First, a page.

Being culturally competent means having the ability to recognize and respond to the diversity of the world around you and to make better decisions based on that understanding. Ultimately, becoming culturally competent is more than recognizing and understanding biases; it is about being able to harness different perspectives that are useful in the workplace, marketplace and classroom.
Hornets' Haven (Ally/Safe Zone Training)
- Is supportive and affirming of LGBTQIA students, faculty, and staff.
- Does not speak for, but speaks with or raises the voice of, the LGBTQIA community.
- Confronts prejudice, discrimination, and harassment.
- Continuously assesses own attitudes, actions, and biases.
- Is NOT expected to know all the answers to questions about sexual orientation.
- Is NOT expected to be a counselor or expert regarding sexual orientation.
- Creates a welcoming environment for individuals to talk about LGBTQIA community issues.
- Continues to educate oneself about diversity.
- Respects the privacy of individuals who contact them in their role as an ally and keeps communications confidential.
- Makes referrals when unable to assist individuals who contact them in their role as an ally.
- Is VISIBLE!
Training Scheduling Form
Students, faculty, and staff will learn to identify micro-aggressions and will be able to reflect on how they can modify questions or comments in ways that are less likely to reflect stereotypic assumptions and beliefs.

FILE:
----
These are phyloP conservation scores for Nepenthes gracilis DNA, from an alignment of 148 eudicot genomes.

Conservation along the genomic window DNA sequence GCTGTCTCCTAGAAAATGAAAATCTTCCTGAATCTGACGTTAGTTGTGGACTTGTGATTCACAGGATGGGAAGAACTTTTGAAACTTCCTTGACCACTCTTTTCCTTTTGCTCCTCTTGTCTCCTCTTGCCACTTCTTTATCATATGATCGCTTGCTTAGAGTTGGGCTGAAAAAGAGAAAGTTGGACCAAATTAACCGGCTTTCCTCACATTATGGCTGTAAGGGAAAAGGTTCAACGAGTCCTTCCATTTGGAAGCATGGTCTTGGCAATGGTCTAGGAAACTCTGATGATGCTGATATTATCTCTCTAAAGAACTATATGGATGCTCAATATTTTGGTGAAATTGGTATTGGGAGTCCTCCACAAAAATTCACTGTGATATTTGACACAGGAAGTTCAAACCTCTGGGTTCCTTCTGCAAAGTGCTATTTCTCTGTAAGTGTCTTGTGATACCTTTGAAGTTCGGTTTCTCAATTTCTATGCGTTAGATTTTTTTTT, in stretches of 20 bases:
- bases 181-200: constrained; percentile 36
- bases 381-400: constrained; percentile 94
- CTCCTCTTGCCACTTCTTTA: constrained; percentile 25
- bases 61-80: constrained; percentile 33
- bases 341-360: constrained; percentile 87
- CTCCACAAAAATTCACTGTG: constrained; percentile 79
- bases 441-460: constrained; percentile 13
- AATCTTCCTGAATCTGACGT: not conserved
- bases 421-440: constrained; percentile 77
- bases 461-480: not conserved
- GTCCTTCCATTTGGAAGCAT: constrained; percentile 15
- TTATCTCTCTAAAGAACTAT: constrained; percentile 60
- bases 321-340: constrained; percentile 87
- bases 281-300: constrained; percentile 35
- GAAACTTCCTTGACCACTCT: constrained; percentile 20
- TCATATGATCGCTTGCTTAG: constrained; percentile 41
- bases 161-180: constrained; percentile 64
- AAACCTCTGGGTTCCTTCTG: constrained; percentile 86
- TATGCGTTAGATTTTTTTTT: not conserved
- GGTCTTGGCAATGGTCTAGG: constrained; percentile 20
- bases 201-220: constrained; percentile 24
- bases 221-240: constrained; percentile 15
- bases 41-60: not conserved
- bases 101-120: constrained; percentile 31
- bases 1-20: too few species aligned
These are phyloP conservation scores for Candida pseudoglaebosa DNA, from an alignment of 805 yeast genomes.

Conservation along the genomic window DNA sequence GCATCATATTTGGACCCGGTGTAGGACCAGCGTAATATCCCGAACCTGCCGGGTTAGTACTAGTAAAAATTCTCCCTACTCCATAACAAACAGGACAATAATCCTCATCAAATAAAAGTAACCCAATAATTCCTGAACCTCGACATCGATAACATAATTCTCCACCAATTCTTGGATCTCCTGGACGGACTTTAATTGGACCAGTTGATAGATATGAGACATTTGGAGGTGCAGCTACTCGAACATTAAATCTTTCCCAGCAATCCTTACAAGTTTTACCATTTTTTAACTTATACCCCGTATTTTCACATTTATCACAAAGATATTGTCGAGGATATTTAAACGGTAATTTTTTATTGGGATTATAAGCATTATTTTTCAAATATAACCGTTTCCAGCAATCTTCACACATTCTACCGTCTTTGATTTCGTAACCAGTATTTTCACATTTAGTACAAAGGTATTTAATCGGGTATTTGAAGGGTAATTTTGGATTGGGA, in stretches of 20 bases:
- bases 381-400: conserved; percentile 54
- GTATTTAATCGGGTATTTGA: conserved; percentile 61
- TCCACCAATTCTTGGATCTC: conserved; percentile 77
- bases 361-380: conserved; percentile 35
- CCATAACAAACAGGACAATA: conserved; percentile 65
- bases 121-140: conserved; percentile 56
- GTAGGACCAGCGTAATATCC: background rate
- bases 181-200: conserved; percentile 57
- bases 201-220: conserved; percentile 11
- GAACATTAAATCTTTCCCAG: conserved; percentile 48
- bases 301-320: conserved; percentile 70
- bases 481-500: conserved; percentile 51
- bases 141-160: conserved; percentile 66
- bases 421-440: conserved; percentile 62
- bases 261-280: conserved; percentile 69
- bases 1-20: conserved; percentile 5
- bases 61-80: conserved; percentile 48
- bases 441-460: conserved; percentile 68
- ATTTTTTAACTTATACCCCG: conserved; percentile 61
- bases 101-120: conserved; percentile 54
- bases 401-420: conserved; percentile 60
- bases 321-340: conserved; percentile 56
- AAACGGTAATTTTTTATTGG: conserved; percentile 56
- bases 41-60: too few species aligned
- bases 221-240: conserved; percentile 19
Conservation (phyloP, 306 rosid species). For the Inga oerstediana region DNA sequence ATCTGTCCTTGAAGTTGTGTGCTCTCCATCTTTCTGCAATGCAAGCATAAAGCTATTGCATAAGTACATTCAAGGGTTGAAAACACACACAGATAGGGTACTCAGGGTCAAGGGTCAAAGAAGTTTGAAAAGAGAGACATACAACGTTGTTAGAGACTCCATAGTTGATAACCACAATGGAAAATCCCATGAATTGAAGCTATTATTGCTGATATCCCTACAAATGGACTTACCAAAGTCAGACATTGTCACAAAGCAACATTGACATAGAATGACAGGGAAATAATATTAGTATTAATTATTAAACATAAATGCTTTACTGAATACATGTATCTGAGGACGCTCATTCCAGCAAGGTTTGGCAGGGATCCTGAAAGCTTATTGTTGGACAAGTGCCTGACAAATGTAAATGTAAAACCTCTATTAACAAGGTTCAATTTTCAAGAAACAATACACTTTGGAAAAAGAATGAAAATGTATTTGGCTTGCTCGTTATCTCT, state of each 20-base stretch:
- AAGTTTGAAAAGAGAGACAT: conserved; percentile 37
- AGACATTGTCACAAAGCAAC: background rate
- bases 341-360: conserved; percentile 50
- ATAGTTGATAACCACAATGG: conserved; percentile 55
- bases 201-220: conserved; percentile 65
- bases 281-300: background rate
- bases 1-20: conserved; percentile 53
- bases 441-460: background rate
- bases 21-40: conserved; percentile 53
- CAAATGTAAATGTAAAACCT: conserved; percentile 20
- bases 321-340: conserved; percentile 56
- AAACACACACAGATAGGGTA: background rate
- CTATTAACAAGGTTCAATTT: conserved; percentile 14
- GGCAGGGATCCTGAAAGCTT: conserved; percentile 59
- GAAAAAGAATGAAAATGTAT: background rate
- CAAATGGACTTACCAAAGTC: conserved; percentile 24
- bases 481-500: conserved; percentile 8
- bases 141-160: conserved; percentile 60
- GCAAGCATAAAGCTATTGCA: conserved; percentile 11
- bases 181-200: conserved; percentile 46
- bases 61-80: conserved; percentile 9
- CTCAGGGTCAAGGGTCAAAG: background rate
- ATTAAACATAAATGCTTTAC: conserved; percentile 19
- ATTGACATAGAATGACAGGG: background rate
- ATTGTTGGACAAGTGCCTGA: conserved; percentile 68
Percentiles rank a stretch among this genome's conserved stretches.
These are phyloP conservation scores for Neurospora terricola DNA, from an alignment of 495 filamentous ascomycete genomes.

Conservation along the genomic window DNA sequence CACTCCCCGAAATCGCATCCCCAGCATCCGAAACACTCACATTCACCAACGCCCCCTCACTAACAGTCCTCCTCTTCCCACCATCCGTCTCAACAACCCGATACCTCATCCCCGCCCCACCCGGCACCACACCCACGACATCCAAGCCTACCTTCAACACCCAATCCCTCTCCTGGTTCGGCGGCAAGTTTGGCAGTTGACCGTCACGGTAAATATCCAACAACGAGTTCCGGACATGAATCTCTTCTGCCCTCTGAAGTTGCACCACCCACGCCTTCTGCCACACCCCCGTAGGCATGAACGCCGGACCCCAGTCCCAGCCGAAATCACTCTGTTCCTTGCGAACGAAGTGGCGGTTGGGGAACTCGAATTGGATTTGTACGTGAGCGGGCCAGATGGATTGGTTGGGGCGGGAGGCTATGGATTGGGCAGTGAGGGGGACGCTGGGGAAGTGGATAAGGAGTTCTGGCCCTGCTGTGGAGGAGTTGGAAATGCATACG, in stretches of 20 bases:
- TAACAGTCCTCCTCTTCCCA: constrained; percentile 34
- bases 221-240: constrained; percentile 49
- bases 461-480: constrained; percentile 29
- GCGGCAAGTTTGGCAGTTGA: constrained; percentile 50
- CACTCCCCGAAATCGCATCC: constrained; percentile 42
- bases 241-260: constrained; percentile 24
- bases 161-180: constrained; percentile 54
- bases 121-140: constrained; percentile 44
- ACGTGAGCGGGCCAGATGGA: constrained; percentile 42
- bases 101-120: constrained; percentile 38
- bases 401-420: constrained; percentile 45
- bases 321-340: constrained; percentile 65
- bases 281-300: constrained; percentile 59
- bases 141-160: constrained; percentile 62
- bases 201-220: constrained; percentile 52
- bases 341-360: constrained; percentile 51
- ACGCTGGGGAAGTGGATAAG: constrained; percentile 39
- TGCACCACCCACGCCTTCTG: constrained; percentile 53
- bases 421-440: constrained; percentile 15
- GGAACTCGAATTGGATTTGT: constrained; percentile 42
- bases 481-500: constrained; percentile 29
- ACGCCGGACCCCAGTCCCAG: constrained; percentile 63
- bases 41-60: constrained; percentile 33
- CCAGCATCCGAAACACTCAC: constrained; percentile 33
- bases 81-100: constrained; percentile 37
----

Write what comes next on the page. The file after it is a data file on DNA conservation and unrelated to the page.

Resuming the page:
Just like you find Waldo within a crowd, you can only truly discover yourself by looking inside others. Sign up for a fun activity to learn about the differences and similarities you share with other individuals. Leave any preconceptions at the door and prepare to be surprised. This activity is focused toward identity and intersectionality.
The rules of etiquette and good manners for assisting people with disabilities and exceptionalities are generally the same as the rules for good etiquette in society. This training addresses specific issues which frequently arise for people with disabilities in terms of those issues related to disability and outline basic etiquette for working with people with different kinds of disabilities and exceptionalities.
The Read&Write software makes the web, documents and files more accessible - any time, any place, and on any platform or device. It's great for people with dyslexia and other learning difficulties, or anyone whose first language isn't English. From reading on-screen text aloud to researching and checking written work, Read&Write makes lots of everyday tasks easier. It’s a big confidence booster for anyone who needs a little extra help with their reading and writing, at school or in the workplace.